My Black Life Matters: Unlearning the culture of silence and ‘keeping the peace’


On days like these,
I hate you.
I do.

I hate you for what your forefathers did,
I do.
And your foremothers too.

They say I shouldn’t say these things.
Its not fair
That the crimes of your ancestors,
Which will affect the future of my children,
Befall you.

They say it wasn’t all their fault.
My people had a hand in it too.
But why should I bear the weight of their shame
— I do —
Whiles excusing you?

You, with your Abbeys and Monuments to Systemic Racism,
Strong and still serving after x-hundred years,
Whiles our most valuable piece of real estate
Is a crumbling slave castle
That brings in


An important memorial
Tourism insists we keep, without using.
Yet, who does this memory feed,

The hungry?

You, with your symphony orchestras and opera houses
But a missile away
Mothers scream in silent soprano
Victims of a war
Triggered by a line drawn
Long before
They were born.

You, who have me begging
To enter your country
For an education
On my history.

And even before I turn the pages
Of your version of my truth
I am reminded to keep my
Angry eyes away from you.

To remember the role of the Allies
That fought by our side
Who risked their presidency and their lives
So I may have

So I may have

Like it wasn’t my right.

No, I’ve tried it your way
-To quell the hate –
But what doesn’t fall on you
Is transformed into internal shame

It has me speaking my name
In a borrowed accent,
Trading my cloth for your suit
In a country of degrees
That range
From 31 to 32

It has me accepting mediocrity
From my government and restaurants alike;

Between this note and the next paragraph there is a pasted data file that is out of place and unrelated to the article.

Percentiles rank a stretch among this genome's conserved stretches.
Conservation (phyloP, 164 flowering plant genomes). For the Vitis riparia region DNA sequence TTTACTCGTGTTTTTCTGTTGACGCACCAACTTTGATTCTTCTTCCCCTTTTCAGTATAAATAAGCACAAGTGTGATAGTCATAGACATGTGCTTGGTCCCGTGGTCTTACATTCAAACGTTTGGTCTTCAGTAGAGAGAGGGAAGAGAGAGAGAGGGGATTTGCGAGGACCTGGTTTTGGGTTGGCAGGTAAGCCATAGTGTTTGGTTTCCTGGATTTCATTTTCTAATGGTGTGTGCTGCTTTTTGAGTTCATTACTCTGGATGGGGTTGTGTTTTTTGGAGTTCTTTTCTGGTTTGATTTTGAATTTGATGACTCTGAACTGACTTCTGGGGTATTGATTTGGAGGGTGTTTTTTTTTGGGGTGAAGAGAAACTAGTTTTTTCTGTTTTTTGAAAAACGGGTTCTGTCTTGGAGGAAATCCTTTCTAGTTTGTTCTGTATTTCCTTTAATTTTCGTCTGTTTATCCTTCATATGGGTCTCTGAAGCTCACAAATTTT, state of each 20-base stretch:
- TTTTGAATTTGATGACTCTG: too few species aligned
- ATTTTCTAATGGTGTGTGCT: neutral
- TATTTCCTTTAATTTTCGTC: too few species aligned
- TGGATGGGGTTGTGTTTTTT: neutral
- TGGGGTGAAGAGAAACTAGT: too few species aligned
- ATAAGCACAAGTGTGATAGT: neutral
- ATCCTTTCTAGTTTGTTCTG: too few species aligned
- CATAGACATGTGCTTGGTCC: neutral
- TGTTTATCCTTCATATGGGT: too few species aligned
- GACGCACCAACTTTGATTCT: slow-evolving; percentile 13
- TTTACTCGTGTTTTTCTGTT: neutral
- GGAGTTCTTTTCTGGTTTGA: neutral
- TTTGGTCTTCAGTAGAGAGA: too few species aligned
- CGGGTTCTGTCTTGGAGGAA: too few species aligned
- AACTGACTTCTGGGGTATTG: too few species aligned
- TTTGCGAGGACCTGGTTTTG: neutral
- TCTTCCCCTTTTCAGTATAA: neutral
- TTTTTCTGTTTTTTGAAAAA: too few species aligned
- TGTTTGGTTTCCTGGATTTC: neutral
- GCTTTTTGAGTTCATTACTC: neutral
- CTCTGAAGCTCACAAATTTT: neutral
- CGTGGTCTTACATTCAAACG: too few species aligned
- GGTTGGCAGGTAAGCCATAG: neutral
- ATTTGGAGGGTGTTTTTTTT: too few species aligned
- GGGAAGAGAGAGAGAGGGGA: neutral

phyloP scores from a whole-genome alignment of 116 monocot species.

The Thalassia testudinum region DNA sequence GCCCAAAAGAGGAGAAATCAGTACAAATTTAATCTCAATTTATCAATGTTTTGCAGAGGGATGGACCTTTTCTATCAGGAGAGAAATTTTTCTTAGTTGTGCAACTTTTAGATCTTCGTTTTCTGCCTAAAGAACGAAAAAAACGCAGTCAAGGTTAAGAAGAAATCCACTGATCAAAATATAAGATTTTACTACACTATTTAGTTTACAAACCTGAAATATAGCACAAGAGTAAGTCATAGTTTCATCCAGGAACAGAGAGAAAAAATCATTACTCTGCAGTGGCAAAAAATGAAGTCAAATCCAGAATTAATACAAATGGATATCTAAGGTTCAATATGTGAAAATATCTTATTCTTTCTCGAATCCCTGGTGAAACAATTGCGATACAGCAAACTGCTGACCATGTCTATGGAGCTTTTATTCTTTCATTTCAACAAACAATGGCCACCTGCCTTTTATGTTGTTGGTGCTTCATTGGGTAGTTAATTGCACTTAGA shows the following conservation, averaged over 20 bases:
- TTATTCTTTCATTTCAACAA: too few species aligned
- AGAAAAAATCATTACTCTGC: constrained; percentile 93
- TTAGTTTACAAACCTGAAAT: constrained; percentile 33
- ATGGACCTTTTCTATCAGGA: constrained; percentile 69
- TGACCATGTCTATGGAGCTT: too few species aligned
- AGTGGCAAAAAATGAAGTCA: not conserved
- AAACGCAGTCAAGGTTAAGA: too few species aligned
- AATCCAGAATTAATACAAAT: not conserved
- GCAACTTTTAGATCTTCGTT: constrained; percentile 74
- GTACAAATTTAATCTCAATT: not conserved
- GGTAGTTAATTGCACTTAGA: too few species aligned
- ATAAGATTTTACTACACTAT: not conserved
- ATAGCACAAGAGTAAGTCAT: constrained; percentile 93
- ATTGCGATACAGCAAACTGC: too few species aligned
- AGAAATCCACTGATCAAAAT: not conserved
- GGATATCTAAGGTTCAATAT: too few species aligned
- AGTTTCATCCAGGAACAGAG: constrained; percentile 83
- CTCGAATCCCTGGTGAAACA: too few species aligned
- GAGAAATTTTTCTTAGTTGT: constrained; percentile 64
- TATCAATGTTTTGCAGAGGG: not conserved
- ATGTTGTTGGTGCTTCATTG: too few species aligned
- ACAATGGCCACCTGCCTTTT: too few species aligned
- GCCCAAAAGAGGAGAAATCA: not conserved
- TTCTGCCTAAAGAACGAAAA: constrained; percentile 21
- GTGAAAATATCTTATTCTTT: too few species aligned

The food is cold
I don’t send it back
But under my breath, I remark
As for Ghanaians.

And then I board the Great Escape,
Cross my legs,
The pilot says settle in
So I begin, nodding in agreement
With a scathing, international article about
The begging, sycophantic nature of

The African.

The air hostess accidentally knocks my knee
I’m so sorry,
I beg,
For her forgiveness

But when does the hate end? You ask,
I respond, When the healing is allowed to begin
And you stop requiring me to be the bigger person.

When I am free to point out – without guilt –
The means to your developed end.

When I can shout at you
For being painfully insensitive
Without being shot
Down as crazy, black
And primitive.

When you accept that this is not peace.
It’s an impressive, concrete dam
Soon to burst at its seams
If you don’t let my anger


Its true,
History is finicky
And with the flap of a butterfly wing
It could easily have been my ancestors
Enslaving you.
But I’d like to believe,
In that alternative universe,
I would understand
If on days like these,
You hated me too.

About Yaba Armah

Yaba is a Ghanaian storyteller and founder of Tail'sEnd: A company that aims to trade stories for a change in mindset. When she isn't telling stories, she's a conspiracy theorist with a disturbing lack of respect for the difference between correlation and causation. But that is a tale for another time. To see more of her work, visit her website at

2 thoughts on “My Black Life Matters: Unlearning the culture of silence and ‘keeping the peace’

  1. Yes to everything about this! At some point in time I also thought that avoiding talking about these issues was neutrality. Little did I know that in the world we live in there is really no such thing as neutral. Silence is the biggest endorsement of the aggression against people of colour that there is. Great read!

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